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Baby Panda Watch On at Smithsonian National Zoo

Mei Xiang, the Smithsonian National Zoo's female Giant Panda, might be pregnant.

This photo of Mei was taken on June 9, 2005, exactly one month before she gave birth to her first cub, Tai Shan. She proved to be a very attentive, excellent mother. Photo by Ann Batdorf, NZP photographer, courtesy of the Smithsonian National Zoo.
This photo of Mei was taken on June 9, 2005, exactly one month before she gave birth to her first cub, Tai Shan. She proved to be a very attentive, excellent mother. Photo by Ann Batdorf, NZP photographer, courtesy of the Smithsonian National Zoo.
By Patch Editor Shaun Courtney

The panda team at the David M. Rubenstein Family Giant Panda Habitat has begun the official cubwatch for female panda Mei Xiang, according to a release on the zoo website.

Volunteer behavior watchers have been monitoring Mei Xiang 24 hours a day since Aug. 7. The female Giant Panda is on loan to the Smithsonian National Zoo from the China Wildlife Conservation Association.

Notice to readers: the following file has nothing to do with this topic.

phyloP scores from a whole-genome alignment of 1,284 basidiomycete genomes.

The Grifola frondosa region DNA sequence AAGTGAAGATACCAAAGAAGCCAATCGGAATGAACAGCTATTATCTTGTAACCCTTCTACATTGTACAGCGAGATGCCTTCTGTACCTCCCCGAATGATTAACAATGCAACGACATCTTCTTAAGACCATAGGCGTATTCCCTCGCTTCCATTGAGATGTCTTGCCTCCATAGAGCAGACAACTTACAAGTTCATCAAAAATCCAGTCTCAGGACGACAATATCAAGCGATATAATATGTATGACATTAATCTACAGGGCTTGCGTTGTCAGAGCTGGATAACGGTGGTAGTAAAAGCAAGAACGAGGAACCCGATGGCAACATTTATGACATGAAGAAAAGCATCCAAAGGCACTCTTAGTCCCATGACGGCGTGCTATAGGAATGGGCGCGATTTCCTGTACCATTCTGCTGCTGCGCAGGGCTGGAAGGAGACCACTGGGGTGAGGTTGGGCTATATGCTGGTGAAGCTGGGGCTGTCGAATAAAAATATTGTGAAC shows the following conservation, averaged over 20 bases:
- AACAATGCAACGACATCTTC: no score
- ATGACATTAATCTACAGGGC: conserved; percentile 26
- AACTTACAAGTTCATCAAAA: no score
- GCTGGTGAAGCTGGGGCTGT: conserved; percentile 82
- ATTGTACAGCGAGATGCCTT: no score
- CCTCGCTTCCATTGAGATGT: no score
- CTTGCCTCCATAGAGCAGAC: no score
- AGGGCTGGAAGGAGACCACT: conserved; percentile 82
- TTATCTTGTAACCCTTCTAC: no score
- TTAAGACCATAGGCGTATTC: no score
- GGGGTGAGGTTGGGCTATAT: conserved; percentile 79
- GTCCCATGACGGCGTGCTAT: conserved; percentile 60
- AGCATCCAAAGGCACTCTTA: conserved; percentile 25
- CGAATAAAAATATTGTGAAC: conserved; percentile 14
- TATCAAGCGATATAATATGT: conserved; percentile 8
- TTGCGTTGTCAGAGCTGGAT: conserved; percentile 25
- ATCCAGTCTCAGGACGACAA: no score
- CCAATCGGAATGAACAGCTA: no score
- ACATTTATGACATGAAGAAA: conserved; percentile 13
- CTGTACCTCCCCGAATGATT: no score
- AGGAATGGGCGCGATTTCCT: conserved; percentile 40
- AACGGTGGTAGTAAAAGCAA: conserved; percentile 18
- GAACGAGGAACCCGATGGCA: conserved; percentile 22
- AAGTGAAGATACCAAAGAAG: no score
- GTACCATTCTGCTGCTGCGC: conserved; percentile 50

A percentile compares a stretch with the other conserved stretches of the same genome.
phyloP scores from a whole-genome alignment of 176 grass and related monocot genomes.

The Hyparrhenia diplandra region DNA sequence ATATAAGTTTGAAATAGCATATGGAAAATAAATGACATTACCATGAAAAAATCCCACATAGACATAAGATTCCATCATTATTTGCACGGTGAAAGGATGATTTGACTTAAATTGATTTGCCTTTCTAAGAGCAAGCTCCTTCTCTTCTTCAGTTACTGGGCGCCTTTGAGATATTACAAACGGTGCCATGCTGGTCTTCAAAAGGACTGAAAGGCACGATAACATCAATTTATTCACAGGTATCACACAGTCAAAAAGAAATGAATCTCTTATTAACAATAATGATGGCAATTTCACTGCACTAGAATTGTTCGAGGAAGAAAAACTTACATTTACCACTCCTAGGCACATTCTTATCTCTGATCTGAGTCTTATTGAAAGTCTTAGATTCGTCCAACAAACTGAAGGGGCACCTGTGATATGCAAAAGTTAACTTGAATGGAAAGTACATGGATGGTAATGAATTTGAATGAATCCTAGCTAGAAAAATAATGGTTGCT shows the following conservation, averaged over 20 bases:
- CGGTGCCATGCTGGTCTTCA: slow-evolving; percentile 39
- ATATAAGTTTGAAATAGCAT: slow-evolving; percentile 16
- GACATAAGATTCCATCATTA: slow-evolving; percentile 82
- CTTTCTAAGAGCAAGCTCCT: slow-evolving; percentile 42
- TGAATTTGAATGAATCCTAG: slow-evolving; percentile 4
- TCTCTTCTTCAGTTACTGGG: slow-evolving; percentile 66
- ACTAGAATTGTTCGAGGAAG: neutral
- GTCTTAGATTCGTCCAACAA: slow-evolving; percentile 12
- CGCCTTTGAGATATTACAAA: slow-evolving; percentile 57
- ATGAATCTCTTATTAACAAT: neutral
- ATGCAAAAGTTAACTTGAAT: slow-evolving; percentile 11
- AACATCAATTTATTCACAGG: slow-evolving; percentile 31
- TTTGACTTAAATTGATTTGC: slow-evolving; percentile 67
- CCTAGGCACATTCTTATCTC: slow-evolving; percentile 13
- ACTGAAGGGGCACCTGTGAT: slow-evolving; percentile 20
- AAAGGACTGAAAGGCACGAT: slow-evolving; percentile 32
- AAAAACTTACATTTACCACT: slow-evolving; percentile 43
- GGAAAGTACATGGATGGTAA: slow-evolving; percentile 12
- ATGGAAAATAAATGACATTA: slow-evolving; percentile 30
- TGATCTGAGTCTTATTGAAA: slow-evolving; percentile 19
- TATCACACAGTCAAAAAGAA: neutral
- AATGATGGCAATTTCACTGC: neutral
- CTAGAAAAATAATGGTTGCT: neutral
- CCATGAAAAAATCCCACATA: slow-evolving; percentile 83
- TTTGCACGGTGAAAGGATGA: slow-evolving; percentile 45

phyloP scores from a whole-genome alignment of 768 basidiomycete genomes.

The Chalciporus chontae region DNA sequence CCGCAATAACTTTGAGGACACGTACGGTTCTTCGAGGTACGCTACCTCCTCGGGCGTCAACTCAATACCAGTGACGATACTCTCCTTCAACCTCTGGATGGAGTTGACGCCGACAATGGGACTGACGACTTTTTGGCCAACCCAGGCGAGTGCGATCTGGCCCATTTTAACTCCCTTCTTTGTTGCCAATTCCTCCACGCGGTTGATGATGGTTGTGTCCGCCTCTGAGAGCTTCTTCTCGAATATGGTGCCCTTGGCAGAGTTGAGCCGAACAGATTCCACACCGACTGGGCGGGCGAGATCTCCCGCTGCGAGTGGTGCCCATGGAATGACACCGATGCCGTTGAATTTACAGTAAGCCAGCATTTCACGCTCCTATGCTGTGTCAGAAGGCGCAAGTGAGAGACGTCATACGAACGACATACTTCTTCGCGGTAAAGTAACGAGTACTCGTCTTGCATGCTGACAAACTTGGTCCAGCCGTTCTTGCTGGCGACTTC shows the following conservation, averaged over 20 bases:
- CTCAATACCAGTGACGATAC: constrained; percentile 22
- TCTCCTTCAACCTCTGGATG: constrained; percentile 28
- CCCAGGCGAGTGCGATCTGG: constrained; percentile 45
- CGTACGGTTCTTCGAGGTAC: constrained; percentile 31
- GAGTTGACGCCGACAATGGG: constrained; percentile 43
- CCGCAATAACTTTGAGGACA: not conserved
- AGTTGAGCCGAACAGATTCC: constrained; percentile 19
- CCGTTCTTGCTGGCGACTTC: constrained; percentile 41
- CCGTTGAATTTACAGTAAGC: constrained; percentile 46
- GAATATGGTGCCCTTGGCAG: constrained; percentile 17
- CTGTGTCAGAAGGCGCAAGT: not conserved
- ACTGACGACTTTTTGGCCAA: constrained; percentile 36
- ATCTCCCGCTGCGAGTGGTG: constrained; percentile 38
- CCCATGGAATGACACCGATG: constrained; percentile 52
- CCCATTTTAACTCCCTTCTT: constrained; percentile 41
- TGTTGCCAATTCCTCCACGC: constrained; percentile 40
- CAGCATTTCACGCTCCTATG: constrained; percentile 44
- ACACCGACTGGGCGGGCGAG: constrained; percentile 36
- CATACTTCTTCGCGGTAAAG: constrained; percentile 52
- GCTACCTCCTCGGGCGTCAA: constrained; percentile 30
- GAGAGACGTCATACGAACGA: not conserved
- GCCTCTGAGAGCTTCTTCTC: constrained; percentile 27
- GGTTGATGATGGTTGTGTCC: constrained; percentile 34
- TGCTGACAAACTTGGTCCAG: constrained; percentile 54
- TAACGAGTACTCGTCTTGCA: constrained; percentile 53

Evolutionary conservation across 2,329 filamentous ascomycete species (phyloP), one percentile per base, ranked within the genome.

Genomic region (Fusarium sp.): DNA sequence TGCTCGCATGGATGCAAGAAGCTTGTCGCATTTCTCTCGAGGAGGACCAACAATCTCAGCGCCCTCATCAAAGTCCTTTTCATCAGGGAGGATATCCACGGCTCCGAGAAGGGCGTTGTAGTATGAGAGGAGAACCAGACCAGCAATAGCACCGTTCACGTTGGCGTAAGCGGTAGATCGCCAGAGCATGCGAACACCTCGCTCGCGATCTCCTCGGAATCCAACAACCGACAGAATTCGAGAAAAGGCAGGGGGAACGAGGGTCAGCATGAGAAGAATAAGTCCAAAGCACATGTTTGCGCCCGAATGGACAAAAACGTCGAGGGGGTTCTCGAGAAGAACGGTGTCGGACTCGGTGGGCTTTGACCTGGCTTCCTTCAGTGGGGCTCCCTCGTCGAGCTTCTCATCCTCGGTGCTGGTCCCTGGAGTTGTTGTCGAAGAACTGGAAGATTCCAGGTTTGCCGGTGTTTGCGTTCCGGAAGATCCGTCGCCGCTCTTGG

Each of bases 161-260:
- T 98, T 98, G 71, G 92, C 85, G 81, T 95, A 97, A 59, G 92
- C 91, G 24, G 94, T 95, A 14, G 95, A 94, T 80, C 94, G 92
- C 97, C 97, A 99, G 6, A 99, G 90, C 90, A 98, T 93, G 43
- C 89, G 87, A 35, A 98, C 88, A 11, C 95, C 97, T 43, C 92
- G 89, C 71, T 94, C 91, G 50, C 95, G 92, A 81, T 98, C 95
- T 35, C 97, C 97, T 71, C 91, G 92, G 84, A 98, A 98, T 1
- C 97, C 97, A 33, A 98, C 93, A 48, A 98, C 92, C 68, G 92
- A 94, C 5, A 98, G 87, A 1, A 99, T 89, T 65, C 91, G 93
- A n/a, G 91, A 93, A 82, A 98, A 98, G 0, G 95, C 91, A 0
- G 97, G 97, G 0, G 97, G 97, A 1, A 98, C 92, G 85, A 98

In July, panda experts at the zoo first indicated that Mei Xiang might be pregnant, due to raised hormone level. She was artificially inseminated twice on March 30 after unsuccessful natural breeding with Tian Tian, the zoo's male panda.

Her behavior in recent weeks has included changes that could be associated with either a pseudopregnancy or actual pregnancy. 

According to the zoo website

"Keepers say that Mei's behavior is still very lethargic. She is spending more time in her den, sleeping and shredding bamboo for her nest, and eating less. She has also occasionally been cradling and grooming her kong toy and boomer ball while in her den."

She has given birth to two cubs, only one of which lived. Her surviving cub, Tai Shan, was born in 2005 and now lives in the Bifengxia Panda Base in China. Last fall she gave birth to a second cub that died a short week later. 

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